Rob Ford on Cyclists - YouTube

I will take Pittsburgh over Toronto that is for sure, not to mention Boulder, Portland, Seattle, DC and Denver.
What a clown that guy is. There are benefits to regional amalgamation but people like Ford are clear examples of the drawbacks.

"We don't live in Florida"

Cycling is a pretty big deal in Minneapolis and Madison and both of those places are colder than Toronto.
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Old 05-22-2014, 10:53 PM
 
Location: Thunder Bay, ON
2,610 posts, read 3,759,792 times
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Quote:
Originally Posted by drive carephilly View Post
You'd be wrong.




You realize that this is essentially paraphrasing what I said in the comment that you quoted?

Canadians didn't build an interstate system not because they're smarter than Americans - the Canadians didn't build them because their country is enormous with 1/10 the population of the US. Toronto to Winnipeg is a 25 hour drive. 21 hours if you cut through the northern tier of the US. The closest cities west of there - Regina and Calgary - are 8.5 hours apart.

Where the cities in Canada are closer together - Windsor/London/Hamilton/Toronto/Ottawa/Montreal/Quebec you have a freeway system pretty much the same as what you'd see in the US


Let's just dispense with the nonsense that Quebec and Ontario don't have a lot of freeways

Montreal
http://upload.wikimedia.org/wikipedi...3%A9al.svg.png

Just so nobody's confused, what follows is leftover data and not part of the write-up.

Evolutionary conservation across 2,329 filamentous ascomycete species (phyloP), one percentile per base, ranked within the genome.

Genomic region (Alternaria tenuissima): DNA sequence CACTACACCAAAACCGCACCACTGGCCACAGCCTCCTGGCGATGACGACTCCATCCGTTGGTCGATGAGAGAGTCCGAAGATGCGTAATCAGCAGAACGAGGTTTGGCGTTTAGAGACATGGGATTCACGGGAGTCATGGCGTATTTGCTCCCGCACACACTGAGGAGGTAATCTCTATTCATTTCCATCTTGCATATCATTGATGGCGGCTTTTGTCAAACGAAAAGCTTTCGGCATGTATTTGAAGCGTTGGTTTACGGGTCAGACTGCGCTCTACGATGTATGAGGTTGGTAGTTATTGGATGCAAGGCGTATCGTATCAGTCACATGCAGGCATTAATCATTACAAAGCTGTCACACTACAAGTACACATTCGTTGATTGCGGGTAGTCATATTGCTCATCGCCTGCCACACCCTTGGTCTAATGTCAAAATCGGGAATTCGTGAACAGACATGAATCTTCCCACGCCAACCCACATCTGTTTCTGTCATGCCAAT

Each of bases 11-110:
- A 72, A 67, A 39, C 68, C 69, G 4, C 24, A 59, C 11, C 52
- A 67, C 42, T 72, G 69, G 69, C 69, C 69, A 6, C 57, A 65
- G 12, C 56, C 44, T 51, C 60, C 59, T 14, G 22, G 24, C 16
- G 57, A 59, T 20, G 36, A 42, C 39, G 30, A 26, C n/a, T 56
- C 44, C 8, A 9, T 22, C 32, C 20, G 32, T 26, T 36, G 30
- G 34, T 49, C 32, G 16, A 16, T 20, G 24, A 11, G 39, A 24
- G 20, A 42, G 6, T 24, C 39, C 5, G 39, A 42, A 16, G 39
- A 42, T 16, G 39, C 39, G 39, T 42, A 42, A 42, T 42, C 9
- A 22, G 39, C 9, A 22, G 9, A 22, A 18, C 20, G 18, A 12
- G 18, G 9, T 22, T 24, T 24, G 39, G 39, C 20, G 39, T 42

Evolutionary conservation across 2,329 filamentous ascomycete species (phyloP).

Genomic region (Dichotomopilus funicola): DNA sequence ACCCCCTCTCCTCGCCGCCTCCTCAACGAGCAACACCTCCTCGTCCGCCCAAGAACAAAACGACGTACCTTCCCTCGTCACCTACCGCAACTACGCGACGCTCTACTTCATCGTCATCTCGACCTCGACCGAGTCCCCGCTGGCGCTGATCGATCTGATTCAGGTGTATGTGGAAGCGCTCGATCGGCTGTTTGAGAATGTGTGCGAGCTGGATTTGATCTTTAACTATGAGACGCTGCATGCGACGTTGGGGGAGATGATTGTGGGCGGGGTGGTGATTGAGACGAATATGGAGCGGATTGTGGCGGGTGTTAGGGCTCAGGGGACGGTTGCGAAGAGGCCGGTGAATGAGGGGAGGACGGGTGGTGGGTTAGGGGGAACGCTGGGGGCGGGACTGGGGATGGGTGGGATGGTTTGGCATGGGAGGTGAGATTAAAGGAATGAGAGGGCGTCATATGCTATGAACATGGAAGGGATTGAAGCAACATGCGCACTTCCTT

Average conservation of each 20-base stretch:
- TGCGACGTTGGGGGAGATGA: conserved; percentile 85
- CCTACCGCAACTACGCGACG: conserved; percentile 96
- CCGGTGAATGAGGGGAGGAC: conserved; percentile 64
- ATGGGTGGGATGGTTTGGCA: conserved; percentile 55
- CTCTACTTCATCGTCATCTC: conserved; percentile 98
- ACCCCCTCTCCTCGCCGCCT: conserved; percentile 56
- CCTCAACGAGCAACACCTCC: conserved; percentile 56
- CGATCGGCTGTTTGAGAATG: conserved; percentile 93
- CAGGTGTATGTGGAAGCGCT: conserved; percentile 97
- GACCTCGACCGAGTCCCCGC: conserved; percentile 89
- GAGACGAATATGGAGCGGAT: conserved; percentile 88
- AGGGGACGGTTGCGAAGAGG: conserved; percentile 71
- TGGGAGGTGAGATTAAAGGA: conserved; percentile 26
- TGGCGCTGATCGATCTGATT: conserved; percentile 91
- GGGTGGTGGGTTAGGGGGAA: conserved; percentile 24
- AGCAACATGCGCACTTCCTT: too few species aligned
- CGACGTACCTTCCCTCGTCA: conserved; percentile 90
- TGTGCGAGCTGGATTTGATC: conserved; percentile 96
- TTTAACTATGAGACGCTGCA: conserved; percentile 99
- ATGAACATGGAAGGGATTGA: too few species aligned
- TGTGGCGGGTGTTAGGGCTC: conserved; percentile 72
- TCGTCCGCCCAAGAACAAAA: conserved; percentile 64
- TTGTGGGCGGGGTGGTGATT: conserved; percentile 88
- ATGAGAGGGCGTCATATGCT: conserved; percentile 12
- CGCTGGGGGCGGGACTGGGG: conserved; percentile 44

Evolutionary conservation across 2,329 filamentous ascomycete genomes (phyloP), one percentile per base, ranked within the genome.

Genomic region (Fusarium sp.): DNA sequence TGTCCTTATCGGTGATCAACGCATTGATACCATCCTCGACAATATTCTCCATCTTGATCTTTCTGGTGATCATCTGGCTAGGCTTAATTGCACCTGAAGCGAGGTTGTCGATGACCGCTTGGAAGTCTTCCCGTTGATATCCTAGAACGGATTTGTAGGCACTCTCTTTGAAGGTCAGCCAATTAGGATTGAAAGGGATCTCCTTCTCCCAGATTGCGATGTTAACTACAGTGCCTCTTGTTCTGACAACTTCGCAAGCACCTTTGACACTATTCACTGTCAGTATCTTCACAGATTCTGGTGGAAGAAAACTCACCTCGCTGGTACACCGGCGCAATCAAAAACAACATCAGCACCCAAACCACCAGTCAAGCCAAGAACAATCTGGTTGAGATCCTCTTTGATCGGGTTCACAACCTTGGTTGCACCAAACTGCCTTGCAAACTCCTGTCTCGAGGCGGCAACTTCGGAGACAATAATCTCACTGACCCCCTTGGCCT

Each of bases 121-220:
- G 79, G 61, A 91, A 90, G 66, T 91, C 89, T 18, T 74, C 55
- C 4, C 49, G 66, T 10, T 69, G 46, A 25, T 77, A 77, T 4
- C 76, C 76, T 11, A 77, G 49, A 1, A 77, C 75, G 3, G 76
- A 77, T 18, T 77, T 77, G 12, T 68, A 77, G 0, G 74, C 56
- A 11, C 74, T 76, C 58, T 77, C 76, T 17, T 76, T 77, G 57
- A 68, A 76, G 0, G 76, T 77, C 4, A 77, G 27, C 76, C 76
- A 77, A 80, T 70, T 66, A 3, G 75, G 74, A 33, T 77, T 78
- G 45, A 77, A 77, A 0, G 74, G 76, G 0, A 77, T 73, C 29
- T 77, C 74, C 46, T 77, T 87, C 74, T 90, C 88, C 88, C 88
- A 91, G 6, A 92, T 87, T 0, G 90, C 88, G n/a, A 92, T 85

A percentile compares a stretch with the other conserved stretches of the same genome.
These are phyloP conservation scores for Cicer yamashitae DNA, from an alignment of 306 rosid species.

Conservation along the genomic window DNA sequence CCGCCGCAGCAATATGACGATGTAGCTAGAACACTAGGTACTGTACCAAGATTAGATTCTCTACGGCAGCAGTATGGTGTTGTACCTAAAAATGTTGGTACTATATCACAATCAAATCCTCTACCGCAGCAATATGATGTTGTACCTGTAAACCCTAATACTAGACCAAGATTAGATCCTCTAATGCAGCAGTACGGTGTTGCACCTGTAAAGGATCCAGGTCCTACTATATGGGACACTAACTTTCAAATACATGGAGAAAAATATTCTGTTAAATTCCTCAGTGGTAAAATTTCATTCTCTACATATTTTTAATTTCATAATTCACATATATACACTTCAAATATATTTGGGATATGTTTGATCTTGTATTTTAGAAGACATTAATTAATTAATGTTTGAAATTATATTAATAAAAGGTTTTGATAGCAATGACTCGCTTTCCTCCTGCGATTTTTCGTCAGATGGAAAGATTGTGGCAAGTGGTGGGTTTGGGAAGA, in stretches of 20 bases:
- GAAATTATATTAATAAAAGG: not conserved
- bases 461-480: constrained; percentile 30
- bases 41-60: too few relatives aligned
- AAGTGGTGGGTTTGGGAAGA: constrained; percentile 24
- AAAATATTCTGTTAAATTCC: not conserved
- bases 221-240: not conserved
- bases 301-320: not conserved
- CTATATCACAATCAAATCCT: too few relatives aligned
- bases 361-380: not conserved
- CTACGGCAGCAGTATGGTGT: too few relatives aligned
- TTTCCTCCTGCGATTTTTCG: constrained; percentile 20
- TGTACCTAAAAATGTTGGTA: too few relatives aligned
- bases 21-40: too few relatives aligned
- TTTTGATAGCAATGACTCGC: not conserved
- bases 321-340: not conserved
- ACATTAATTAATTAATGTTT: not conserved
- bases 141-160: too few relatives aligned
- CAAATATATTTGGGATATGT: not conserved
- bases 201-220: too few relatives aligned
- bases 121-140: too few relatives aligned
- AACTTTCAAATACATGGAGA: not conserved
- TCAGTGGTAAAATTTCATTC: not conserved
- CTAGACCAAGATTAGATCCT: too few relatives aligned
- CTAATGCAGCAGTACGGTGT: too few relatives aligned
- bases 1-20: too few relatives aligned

Ontario - blue is existing. Red is planned/proposed. It's pretty easy to see on the map where Toronto is
http://upload.wikimedia.org/wikipedi...ork-future.png
I was focusing on Ontario, I do think Quebec has more. So for Ontario, yes, there are several freeways heading into Toronto, but is it as much as if it was an American city? It's certainly a lot less than Dallas which has a similar population, although admittedly DFW is the freeway capital of the world...

I think I've made a decent case that outside Toronto, Ontario cities have fewer freeways than American cities of similar size.

So for Toronto, maybe we could compare to cities like Philadelphia, Boston, DC, Atlanta, Miami, Houston which are similar in size (D.F.W. is similar in population too, but it seems like it's well above even the American average). I counted 176 freeway exits+interchanges in the GTA. I think it's around 400km of highways within the urbanized portions of the GTA.

Going back to the OP though, I do think an important difference is that the amount of freeways in city cores is lower, and they're often located in places where they're not cutting downtowns apart from neighbourhoods (ex. DVP follows an existing natural barrier, Montreal's downtown highway is underground, Vancouver has none...). The amount of freeways in the suburbs matters less, since people most likely wouldn't have been walking to work anyways (at best, they'd be taking transit). In the core though, the odds are pretty good they're walking to work, and walking mode share is quite high for the cores of Montreal, Vancouver and Toronto.
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Old 05-22-2014, 11:26 PM